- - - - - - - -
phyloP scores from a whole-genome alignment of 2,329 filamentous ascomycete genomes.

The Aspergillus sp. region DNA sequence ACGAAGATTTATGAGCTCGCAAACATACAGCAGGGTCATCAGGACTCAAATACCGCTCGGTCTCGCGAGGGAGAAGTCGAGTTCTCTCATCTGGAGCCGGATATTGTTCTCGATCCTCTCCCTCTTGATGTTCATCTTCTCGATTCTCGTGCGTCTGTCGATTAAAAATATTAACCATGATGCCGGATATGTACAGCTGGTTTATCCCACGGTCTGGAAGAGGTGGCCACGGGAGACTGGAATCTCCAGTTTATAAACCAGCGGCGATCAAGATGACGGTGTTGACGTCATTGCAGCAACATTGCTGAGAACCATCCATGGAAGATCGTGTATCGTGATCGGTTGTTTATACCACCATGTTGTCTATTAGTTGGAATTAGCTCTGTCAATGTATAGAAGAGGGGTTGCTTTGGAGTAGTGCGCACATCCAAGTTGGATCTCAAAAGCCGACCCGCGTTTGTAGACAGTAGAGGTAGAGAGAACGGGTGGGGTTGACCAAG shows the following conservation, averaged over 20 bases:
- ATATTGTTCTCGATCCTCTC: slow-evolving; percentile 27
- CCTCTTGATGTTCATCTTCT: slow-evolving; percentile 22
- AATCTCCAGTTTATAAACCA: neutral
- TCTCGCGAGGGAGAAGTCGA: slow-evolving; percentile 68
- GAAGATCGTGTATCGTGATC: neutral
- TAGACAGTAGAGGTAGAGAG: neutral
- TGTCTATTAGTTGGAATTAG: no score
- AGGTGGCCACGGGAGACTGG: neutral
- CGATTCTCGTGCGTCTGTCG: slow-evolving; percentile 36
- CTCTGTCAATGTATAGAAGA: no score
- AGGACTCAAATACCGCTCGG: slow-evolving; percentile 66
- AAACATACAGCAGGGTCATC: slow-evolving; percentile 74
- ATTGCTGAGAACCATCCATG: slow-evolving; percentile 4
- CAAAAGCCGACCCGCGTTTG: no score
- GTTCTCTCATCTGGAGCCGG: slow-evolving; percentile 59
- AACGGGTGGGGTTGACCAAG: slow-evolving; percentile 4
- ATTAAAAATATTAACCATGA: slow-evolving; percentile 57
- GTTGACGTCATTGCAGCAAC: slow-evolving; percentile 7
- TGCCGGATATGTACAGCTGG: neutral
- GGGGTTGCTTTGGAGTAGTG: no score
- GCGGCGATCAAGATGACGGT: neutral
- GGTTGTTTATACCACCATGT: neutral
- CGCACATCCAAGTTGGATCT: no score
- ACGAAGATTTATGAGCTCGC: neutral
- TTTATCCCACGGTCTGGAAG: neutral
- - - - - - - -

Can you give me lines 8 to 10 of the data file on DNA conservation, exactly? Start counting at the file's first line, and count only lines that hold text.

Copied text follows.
- TAGACAGTAGAGGTAGAGAG: neutral
- TGTCTATTAGTTGGAATTAG: no score
- AGGTGGCCACGGGAGACTGG: neutral